Looking for ways to improve the tempo of your golf swing? Good idea. After all, they say tempo is the “glue” that holds a good swing together.

I’m an avid golfer, a 9.2 handicap on my way to a 2 (been a 5.6) and frequent tester of golf clubs and equipment since 2015.

In this short & sweet article on tempo in the golf swing, I define tempo and I explain the best golf swing tempo drills and tips I could find, plus any resources to help you get the job done faster.

First, what is golf swing tempo?

It’s the amount of time it takes for you to complete a golf swing. From the start of your backswing until your follow-through.

A fast tempo isn’t necessarily bad and a slow tempo necessarily good.

Fast Tempo PGA Pros: Nick Price, Jon Rahm, Lanny Wadkins

  • All major champs

Slow Tempo PGA Pros: Sam Snead, Ernie Els, Freddie Couples, Jason Dufner

  • All major champs

What swing tempo is often confused with: Rhythm.

If tempo is a measurement of speed, and it is. Rhythm is sequence – how your body moves in your swing. I think of it as the “look” of the swing.

Ok, why is good swing tempo important?

Consistency. One of the keys to consistently good golf is to have a consistently good swing and consistent tempo is part of having a good swing… consistently

Copying Jon Rahm’s tempo on one swing and Freddie Couples on the next is a recipe for pain. It’s either/or or somewhere in between. But, do it every time.

There’s no perfect golf swing tempo for everyone but there is a widely accepted ratio for backswing vs. downswing – 3:1.

Your backswing should take about 3x longer than your downswing no matter your tempo.

How can I improve my golf swing tempo?

Drills and training aids. There are a number of both that will help you improve your swing tempo. Either way, you’re going to have to work at it. Take heart, you can improve your tempo quickly.

Swing Tempo Drills

These two drills or minor variations are well-known in golf teaching circles.

Drill #1 – Leapfrog Drill (Courtesy of Eric Cogorno)

  • Use your full swing, but hit shots of varying lengths.
  • You will need to drastically slow your temp as you start this drill to hit the shortest shots, then go up to your normal tempo – or a better version of your normal tempo.

1- Grab your favorite iron (mine has been 8-iron in every set I’ve ever owned)

2- With your full swing distance in mind, take a full swing and hit the ball about 40% or so of your normal yardage.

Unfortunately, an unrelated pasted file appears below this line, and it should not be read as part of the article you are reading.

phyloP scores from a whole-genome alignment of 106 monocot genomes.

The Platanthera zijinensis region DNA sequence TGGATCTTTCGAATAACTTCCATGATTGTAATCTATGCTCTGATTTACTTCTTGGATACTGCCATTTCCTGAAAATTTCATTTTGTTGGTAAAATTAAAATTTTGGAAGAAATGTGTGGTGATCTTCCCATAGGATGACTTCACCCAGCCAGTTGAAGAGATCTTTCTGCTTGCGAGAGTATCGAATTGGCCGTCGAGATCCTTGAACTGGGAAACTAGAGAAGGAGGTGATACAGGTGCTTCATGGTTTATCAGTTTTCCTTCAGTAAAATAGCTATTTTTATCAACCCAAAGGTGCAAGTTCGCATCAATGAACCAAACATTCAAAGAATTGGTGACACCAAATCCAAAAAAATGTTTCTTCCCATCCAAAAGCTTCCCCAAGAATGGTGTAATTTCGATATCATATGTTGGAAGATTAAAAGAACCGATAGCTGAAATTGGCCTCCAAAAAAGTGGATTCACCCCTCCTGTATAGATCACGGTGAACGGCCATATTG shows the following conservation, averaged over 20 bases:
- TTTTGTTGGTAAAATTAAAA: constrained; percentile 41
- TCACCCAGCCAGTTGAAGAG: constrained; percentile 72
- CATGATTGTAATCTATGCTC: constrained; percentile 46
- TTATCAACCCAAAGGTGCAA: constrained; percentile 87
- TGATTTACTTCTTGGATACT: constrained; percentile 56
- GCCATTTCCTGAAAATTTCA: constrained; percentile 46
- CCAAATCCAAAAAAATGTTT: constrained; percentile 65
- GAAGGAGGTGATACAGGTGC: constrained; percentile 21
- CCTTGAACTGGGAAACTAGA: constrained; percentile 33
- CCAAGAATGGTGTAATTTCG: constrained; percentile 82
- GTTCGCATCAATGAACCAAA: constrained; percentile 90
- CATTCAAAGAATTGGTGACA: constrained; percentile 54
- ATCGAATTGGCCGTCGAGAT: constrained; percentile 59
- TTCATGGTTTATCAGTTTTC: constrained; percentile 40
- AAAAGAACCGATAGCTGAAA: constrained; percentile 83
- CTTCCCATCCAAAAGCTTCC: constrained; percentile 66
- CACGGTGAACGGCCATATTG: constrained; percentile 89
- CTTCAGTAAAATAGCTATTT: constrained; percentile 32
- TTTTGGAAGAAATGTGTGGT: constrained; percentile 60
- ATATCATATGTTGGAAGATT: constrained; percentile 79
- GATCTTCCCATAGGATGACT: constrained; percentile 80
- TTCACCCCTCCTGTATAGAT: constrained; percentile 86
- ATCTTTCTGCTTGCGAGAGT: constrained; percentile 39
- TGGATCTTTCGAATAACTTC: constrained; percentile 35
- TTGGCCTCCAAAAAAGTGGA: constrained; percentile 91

• I hit my 8-iron about 155 yards normally. So, my first shot might go 60-70 yards. It’s going to be hard to be precise when you’re first trying this drill

3- Take another full swing and try to fly the ball about 20 yards past your first ball.

4- Do the same until you are up to your full distance.

It may take a few sessions until you get good with this drill. But, it’s well worth it.

Drill #2 – Count Aloud as You Swing (Courtesy of Martin Hall & Ian Highfield)

This version of counting out loud during of your swing has you start as you step into your address position.

The advantage of this approach is it encourages you not to hang out in your address position trying to get comfortable. Mechanics are forced from your mind. You get into “execution” mode.

1- Start with “one” as you step into address and begin your backswing

2- Continue counting, making sure not to rush or add tension in your voice or in your body

3- Count until your are into your follow through

Do this a few times until you find the number that feels the best and produces the best results. You’ll likely end up somewhere between 5 to 7.

Swing Tempo Training Aids

There are a few great training aids made especially to help you build good tempo. The best known & seemingly most popular training aid for tempo is the Orange Whip. I spot it in golf bags all the time at the course and in the bags of pros on tv.

I own a couple myself. The SKLZ Gold Flex, which I bought a couple of years ago. And, the Lag Shot 7-iron, driver, and wedge. Which I got about a year ago.

I regard the Orange Whip and SKLZ Gold as identical… basically. The Orange Whip is more expensive but comes with beaucoup training.

My issue with both is…

1) I can’t swing on my correct plane because they are both about 48″ long
2) I can’t hit balls with them. This is an issue because I don’t know if my beautiful tempo has me squaring the clubface and swinging on my correct path.

The Lag Shot wedge, driver, and iron solve both of those problems. I get instant feedback in addition to building a fundamentally better swing without a lot of head trash (swing thoughts). Lag Shot also comes with a 10-part video training series.

Thanks for checking out my golf swing tempo guide and let me know how the drills work for you.